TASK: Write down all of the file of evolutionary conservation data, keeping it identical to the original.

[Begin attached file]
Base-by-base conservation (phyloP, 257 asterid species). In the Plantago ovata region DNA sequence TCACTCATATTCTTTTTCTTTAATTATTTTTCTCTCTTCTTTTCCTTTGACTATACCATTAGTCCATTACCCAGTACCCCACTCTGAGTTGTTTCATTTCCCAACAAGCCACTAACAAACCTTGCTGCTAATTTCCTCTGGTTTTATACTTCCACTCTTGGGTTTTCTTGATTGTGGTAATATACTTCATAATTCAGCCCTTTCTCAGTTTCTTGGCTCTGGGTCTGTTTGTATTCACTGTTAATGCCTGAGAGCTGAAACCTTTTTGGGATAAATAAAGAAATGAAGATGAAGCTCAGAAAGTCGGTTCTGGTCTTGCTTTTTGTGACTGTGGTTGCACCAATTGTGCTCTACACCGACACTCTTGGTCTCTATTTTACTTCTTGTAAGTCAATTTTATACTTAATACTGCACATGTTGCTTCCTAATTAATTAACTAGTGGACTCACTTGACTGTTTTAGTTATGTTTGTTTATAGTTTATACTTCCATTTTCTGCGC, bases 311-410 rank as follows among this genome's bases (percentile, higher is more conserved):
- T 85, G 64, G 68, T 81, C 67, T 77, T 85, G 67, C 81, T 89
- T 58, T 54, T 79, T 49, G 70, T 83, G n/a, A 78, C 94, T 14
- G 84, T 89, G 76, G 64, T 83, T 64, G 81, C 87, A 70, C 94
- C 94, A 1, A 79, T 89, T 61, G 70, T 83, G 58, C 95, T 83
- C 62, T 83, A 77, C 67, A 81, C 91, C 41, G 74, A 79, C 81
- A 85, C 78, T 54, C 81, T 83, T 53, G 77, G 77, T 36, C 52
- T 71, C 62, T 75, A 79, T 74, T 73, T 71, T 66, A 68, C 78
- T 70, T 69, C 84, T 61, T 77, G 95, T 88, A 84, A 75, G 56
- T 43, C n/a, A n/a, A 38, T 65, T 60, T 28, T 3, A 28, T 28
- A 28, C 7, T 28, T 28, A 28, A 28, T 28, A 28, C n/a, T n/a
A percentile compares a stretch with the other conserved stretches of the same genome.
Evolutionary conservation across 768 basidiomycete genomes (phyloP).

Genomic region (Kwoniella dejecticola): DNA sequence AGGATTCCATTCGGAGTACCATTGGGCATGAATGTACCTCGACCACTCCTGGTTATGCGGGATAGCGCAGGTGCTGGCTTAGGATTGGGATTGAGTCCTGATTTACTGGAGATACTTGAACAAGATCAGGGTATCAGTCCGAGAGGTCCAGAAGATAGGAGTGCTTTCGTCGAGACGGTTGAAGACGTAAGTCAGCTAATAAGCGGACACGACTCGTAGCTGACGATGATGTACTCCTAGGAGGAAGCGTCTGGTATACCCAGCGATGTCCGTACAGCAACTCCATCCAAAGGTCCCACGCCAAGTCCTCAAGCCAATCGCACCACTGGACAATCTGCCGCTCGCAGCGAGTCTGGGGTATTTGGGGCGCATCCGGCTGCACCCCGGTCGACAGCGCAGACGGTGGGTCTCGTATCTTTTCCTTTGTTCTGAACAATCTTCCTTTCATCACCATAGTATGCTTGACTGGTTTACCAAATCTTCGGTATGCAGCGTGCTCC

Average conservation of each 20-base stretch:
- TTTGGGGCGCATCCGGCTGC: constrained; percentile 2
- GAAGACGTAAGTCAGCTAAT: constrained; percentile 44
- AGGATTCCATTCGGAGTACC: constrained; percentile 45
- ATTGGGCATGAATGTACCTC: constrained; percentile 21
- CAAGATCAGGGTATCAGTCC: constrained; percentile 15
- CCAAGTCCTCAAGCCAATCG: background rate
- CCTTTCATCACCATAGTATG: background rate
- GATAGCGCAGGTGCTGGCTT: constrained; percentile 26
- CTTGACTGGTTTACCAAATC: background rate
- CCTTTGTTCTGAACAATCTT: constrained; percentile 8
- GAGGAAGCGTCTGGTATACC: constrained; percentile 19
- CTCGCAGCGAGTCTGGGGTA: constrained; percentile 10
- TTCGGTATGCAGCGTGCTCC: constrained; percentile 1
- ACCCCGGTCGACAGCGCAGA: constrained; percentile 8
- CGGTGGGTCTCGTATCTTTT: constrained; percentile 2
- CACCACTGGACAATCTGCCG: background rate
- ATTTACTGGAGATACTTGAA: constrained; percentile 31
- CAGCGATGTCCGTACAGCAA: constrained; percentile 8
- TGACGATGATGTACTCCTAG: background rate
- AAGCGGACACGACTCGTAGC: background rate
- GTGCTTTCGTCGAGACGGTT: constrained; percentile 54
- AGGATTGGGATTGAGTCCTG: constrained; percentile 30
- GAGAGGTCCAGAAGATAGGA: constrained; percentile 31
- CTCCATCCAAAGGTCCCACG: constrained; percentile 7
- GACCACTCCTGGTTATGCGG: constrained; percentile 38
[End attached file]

Base-by-base conservation (phyloP, 257 asterid species). In the Plantago ovata region DNA sequence TCACTCATATTCTTTTTCTTTAATTATTTTTCTCTCTTCTTTTCCTTTGACTATACCATTAGTCCATTACCCAGTACCCCACTCTGAGTTGTTTCATTTCCCAACAAGCCACTAACAAACCTTGCTGCTAATTTCCTCTGGTTTTATACTTCCACTCTTGGGTTTTCTTGATTGTGGTAATATACTTCATAATTCAGCCCTTTCTCAGTTTCTTGGCTCTGGGTCTGTTTGTATTCACTGTTAATGCCTGAGAGCTGAAACCTTTTTGGGATAAATAAAGAAATGAAGATGAAGCTCAGAAAGTCGGTTCTGGTCTTGCTTTTTGTGACTGTGGTTGCACCAATTGTGCTCTACACCGACACTCTTGGTCTCTATTTTACTTCTTGTAAGTCAATTTTATACTTAATACTGCACATGTTGCTTCCTAATTAATTAACTAGTGGACTCACTTGACTGTTTTAGTTATGTTTGTTTATAGTTTATACTTCCATTTTCTGCGC, bases 311-410 rank as follows among this genome's bases (percentile, higher is more conserved):
- T 85, G 64, G 68, T 81, C 67, T 77, T 85, G 67, C 81, T 89
- T 58, T 54, T 79, T 49, G 70, T 83, G n/a, A 78, C 94, T 14
- G 84, T 89, G 76, G 64, T 83, T 64, G 81, C 87, A 70, C 94
- C 94, A 1, A 79, T 89, T 61, G 70, T 83, G 58, C 95, T 83
- C 62, T 83, A 77, C 67, A 81, C 91, C 41, G 74, A 79, C 81
- A 85, C 78, T 54, C 81, T 83, T 53, G 77, G 77, T 36, C 52
- T 71, C 62, T 75, A 79, T 74, T 73, T 71, T 66, A 68, C 78
- T 70, T 69, C 84, T 61, T 77, G 95, T 88, A 84, A 75, G 56
- T 43, C n/a, A n/a, A 38, T 65, T 60, T 28, T 3, A 28, T 28
- A 28, C 7, T 28, T 28, A 28, A 28, T 28, A 28, C n/a, T n/a
A percentile compares a stretch with the other conserved stretches of the same genome.
Evolutionary conservation across 768 basidiomycete genomes (phyloP).

Genomic region (Kwoniella dejecticola): DNA sequence AGGATTCCATTCGGAGTACCATTGGGCATGAATGTACCTCGACCACTCCTGGTTATGCGGGATAGCGCAGGTGCTGGCTTAGGATTGGGATTGAGTCCTGATTTACTGGAGATACTTGAACAAGATCAGGGTATCAGTCCGAGAGGTCCAGAAGATAGGAGTGCTTTCGTCGAGACGGTTGAAGACGTAAGTCAGCTAATAAGCGGACACGACTCGTAGCTGACGATGATGTACTCCTAGGAGGAAGCGTCTGGTATACCCAGCGATGTCCGTACAGCAACTCCATCCAAAGGTCCCACGCCAAGTCCTCAAGCCAATCGCACCACTGGACAATCTGCCGCTCGCAGCGAGTCTGGGGTATTTGGGGCGCATCCGGCTGCACCCCGGTCGACAGCGCAGACGGTGGGTCTCGTATCTTTTCCTTTGTTCTGAACAATCTTCCTTTCATCACCATAGTATGCTTGACTGGTTTACCAAATCTTCGGTATGCAGCGTGCTCC

Average conservation of each 20-base stretch:
- TTTGGGGCGCATCCGGCTGC: constrained; percentile 2
- GAAGACGTAAGTCAGCTAAT: constrained; percentile 44
- AGGATTCCATTCGGAGTACC: constrained; percentile 45
- ATTGGGCATGAATGTACCTC: constrained; percentile 21
- CAAGATCAGGGTATCAGTCC: constrained; percentile 15
- CCAAGTCCTCAAGCCAATCG: background rate
- CCTTTCATCACCATAGTATG: background rate
- GATAGCGCAGGTGCTGGCTT: constrained; percentile 26
- CTTGACTGGTTTACCAAATC: background rate
- CCTTTGTTCTGAACAATCTT: constrained; percentile 8
- GAGGAAGCGTCTGGTATACC: constrained; percentile 19
- CTCGCAGCGAGTCTGGGGTA: constrained; percentile 10
- TTCGGTATGCAGCGTGCTCC: constrained; percentile 1
- ACCCCGGTCGACAGCGCAGA: constrained; percentile 8
- CGGTGGGTCTCGTATCTTTT: constrained; percentile 2
- CACCACTGGACAATCTGCCG: background rate
- ATTTACTGGAGATACTTGAA: constrained; percentile 31
- CAGCGATGTCCGTACAGCAA: constrained; percentile 8
- TGACGATGATGTACTCCTAG: background rate
- AAGCGGACACGACTCGTAGC: background rate
- GTGCTTTCGTCGAGACGGTT: constrained; percentile 54
- AGGATTGGGATTGAGTCCTG: constrained; percentile 30
- GAGAGGTCCAGAAGATAGGA: constrained; percentile 31
- CTCCATCCAAAGGTCCCACG: constrained; percentile 7
- GACCACTCCTGGTTATGCGG: constrained; percentile 38